03. God Alone Is
To me God is Truth and Love; God is ethics and morality; God is fearlessness. God is the source of Light and Life and yet He is above and beyond all these. God is conscience. He is even the atheism of the atheist. For in His boundless love God permits the atheist to live. He is the searcher of hearts. He transcends speech and reason. He knows us and our hearts better than we do ourselves. He does not take us at our word for He knows that we often do not mean it, some knowingly and others unknowingly. He is a personal God to those who need His personal presence. He is embodied to those who need His touch. He is the purest essence. He simply Is to those who have faith. He is all things to all men. He is in us and yet above and beyond us. One may banish the word 'God' from the Congress but one has no power to banish the thing itself. What is a solemn affirmation, if it is not the same thing as in the name of God? And surely conscience is but a poor and laborious paraphrase of the simple combination of three letters called God. He cannot cease to be because hideous immoralities or inhuman brutalities are committed in His name. He is long suffering. He is patient but He is also terrible. He is the most exacting personage in the world and the world to come. He metes out the same measure to us as we mete out to our neighbours—men and brutes. With Him ignorance is no excuse. And withal He is ever forgiving for He always gives us the chance to repent. He is the greatest democrat the world knows, for He leaves us 'unfettered' to make our own choice between evil and good. He is the greatest tyrant ever known, for He often dashes the cup from our lips and under cover of free will leaves us a margin so wholly inadequate as to provide only mirth for Himself at our expense. Therefore it is that Hinduism calls it all His sport—Lila, or calls it all an illusion—Maya. We are not. He alone Is. And if we will be, we must eternally sing His praise and do His will. Let us dance to the tune of His Bansi—flute, and all would be well.
Young India, 5-3-'25
Advaitism and God
[In answer to a friend's questions, Gandhiji wrote:]
I am Advaitist and yet I can support Dvaitism (dualism). The world is changing every moment, and is therefore unreal, it has no permanent existence. But though it is constantly changing, it has a something about it which persists and it is therefore to that extent real. I have therefore no objection to calling it real and unreal, and thus being called an Anekantavadi or a Syadvadi. But my Syadvada is not the Syadvada of the learned, it is peculiarly my own. I cannot engage in a debate with them. It has been my experience that I am always true from my point of view, and am often wrong from the point of view of my honest critics. I know that we are both right from our respective points of view. And this knowledge saves me from attributing motives to my opponents or critics. The seven blind men who gave seven different descriptions of the elephant were all right from their respective points of view, and wrong from the point of view of one another, and right and wrong from the point of view of the man who knew the elephant. I very much like this doctrine of the manyness of reality. It is this doctrine that has taught me to judge a Mussalman from his own standpoint and a Christian from his. Formerly I used to resent the ignorance of my opponents. Today I can love them because I am gifted with the eye to see myself as others see me and vice versa. I want to take the whole world in the embrace of my love. My Anekantavada is the result of the twin doctrine of Satyagraha and Ahimsa.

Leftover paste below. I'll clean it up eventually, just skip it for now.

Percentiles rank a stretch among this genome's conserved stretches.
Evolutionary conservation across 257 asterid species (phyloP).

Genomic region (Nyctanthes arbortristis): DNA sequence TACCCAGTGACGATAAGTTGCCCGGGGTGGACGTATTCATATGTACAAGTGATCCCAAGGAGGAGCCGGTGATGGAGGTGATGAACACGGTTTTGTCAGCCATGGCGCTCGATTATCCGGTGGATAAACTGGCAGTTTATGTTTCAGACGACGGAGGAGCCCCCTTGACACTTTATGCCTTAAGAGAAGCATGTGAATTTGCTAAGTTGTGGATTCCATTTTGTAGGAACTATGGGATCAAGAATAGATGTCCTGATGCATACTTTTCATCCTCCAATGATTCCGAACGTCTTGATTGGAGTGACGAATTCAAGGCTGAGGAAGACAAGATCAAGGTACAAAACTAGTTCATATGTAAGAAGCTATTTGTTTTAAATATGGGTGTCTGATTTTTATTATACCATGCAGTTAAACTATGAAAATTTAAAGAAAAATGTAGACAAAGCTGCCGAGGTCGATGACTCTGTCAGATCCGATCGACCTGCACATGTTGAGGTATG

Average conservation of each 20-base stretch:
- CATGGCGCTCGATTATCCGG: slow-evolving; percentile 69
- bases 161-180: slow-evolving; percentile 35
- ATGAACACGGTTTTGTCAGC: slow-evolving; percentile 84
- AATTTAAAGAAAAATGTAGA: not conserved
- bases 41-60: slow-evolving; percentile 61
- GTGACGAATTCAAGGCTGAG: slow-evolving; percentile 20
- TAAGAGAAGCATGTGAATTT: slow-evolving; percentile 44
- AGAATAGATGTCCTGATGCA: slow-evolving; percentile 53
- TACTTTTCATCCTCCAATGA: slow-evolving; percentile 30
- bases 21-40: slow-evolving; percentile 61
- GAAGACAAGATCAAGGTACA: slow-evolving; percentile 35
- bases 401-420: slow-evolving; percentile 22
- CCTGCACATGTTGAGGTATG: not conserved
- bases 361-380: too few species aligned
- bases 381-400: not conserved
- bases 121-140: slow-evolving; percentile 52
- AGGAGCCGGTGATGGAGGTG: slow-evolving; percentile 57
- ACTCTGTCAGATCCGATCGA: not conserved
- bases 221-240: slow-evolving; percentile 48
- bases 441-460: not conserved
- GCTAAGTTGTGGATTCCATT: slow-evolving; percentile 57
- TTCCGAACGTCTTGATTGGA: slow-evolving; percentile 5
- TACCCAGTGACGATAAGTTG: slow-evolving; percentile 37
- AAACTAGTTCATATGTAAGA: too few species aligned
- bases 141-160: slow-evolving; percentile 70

I talk of God exactly as I believe Him to be. I believe Him to be creative as well as non-creative. This too is the result of my acceptance to the doctrine of the manyness of realty. From the platform of the Jains I prove the non creative aspect of God, and from that of Ramanuja the creative aspect. As a matter of fact we are all thinking of the Unthinkable, describing the Indescribable, seeking to know the Unknown, and that is why our speech falters, is inadequate and even often contradictory. That is why the Vedas describe Brahman as 'not this', 'not this'. But if He or It is not this, He or It is. If we exist, if our parents and their parents have existed, then it is proper to believe in the Parent of the whole creation. If He is not, we are nowhere. And that is why all of us with one voice call one God differently as Paramatma, Ishwara, Shiva, Vishnu, Rama, Allah, Khuda, Dada Hormuzda, Jehova, God, and an infinite variety of names. He is one and yet many; He is smaller than an atom, and bigger than the Himalayas. He is contained even in a drop of the ocean, and yet not even the seven seas can compass Him. Reason is powerless to know Him. He is beyond the reach or grasp of reason. But I need not labour the point. Faith is essential in this matter. My logic can make and unmake innumerable hypotheses. An atheist might floor me in a debate. But my faith runs so very much faster than my reason that I can challenge the whole world and say, 'God is, was and ever shall be.'
But those who want to deny His existence are at liberty to do so. He is merciful and compassionate. He is not an earthly king needing an army to make us accept His sway. He allows us freedom, and yet His compassion commands obedience to His will. But if any one of us disdain to bow to His will, He says: 'So be it. My sun will shine no less for thee, my clouds will rain no less for thee. I need not force thee to accept my sway.' Of such a God let the ignorant dispute the existence. I am one of the millions of wise men who believe in Him and am never tired of bowing to Him and singing His glory.
Young India, 21-1-'26